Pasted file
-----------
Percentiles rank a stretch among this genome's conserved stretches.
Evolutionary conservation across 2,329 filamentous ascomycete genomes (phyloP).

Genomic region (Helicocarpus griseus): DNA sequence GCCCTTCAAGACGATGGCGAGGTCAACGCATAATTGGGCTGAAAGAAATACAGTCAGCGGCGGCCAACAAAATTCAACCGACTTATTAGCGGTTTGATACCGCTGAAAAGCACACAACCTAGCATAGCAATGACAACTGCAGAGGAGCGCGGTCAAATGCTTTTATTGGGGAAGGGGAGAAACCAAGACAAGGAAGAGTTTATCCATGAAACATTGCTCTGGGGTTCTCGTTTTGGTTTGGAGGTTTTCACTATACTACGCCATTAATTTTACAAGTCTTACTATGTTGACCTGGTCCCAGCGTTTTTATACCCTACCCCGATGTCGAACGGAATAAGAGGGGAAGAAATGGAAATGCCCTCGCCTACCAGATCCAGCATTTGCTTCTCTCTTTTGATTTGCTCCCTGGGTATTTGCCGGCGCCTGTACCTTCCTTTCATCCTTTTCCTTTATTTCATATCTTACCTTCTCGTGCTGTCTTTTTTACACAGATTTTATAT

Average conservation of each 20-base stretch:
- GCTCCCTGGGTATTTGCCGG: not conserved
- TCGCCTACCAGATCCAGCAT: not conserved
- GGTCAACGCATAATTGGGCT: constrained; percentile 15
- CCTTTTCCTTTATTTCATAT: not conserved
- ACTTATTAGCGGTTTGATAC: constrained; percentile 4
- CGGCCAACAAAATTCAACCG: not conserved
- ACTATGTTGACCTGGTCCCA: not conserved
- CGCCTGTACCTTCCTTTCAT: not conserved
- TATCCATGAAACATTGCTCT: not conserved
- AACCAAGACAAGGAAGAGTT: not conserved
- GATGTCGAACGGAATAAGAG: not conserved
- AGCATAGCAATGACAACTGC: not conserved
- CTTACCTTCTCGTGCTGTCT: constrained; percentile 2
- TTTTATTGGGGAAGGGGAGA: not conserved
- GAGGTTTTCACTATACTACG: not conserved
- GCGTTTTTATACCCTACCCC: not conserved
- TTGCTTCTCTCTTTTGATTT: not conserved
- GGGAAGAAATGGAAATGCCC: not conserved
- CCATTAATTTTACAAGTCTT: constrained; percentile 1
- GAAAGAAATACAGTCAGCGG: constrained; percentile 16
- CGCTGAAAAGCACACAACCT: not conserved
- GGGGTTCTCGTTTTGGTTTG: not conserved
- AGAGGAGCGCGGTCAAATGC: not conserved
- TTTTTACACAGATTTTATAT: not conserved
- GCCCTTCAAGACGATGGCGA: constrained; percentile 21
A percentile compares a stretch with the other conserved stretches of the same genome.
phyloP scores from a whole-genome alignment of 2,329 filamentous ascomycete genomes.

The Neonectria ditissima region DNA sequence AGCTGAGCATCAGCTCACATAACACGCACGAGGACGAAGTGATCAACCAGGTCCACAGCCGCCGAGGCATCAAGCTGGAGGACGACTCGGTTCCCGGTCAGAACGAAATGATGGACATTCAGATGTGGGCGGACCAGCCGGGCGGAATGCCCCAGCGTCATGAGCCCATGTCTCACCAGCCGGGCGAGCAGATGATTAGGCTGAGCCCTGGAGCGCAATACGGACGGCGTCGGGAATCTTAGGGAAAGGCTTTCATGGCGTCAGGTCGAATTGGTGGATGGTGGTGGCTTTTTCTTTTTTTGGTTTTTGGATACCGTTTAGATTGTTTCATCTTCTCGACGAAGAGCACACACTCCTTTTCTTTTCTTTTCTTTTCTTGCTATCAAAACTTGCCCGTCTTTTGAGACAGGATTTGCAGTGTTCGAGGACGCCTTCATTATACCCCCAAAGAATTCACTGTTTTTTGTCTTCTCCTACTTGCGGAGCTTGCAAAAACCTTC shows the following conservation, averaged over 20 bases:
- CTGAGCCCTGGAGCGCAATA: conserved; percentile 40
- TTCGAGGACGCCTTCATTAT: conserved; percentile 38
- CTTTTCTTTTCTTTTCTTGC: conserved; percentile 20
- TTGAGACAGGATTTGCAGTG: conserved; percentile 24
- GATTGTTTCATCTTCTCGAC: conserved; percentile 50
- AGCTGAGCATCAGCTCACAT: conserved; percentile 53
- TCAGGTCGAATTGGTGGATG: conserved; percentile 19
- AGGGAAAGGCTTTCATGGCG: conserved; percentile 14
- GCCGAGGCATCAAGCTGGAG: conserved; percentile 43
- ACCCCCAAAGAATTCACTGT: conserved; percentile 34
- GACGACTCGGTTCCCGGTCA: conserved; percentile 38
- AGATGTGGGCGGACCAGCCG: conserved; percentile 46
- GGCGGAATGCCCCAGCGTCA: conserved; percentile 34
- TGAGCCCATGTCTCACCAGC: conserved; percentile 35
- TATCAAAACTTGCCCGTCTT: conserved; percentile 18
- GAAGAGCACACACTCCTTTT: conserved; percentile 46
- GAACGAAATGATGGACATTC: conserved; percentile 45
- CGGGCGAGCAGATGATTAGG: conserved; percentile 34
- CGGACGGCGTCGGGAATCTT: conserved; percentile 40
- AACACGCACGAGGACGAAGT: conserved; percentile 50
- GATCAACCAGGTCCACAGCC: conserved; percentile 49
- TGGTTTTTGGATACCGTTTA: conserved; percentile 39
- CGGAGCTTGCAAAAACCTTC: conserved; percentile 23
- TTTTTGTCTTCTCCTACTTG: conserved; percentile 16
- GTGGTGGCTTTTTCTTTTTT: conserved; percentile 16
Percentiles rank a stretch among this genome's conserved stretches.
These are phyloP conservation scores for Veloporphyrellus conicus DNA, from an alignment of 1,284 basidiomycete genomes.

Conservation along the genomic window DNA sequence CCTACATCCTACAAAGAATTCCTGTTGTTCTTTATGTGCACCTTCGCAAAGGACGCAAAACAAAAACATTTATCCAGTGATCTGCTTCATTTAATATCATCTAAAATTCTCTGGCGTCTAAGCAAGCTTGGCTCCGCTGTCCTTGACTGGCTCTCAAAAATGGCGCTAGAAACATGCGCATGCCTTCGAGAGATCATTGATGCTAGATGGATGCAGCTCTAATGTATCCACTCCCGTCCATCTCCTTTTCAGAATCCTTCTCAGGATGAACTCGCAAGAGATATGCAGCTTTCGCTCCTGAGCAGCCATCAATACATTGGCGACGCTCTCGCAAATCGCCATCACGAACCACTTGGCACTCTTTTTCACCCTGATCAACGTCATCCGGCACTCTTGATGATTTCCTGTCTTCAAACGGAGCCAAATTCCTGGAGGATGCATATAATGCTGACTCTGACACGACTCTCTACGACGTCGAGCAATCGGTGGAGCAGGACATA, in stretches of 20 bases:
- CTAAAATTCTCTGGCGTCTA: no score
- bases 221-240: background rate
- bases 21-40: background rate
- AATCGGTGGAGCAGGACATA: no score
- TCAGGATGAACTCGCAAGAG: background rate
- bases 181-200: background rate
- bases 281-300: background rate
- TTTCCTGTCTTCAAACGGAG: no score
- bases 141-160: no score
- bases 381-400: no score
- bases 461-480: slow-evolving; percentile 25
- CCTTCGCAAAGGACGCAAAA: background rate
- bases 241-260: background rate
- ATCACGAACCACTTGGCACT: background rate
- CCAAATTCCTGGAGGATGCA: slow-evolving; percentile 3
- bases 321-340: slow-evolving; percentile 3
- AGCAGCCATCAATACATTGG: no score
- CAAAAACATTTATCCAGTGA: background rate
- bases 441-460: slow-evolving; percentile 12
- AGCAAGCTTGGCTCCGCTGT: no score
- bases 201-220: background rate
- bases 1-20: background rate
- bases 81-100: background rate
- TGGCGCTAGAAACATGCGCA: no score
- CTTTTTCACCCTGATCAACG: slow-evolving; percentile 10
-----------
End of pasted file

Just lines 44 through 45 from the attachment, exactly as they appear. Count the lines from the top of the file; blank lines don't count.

- AGATGTGGGCGGACCAGCCG: conserved; percentile 46
- GGCGGAATGCCCCAGCGTCA: conserved; percentile 34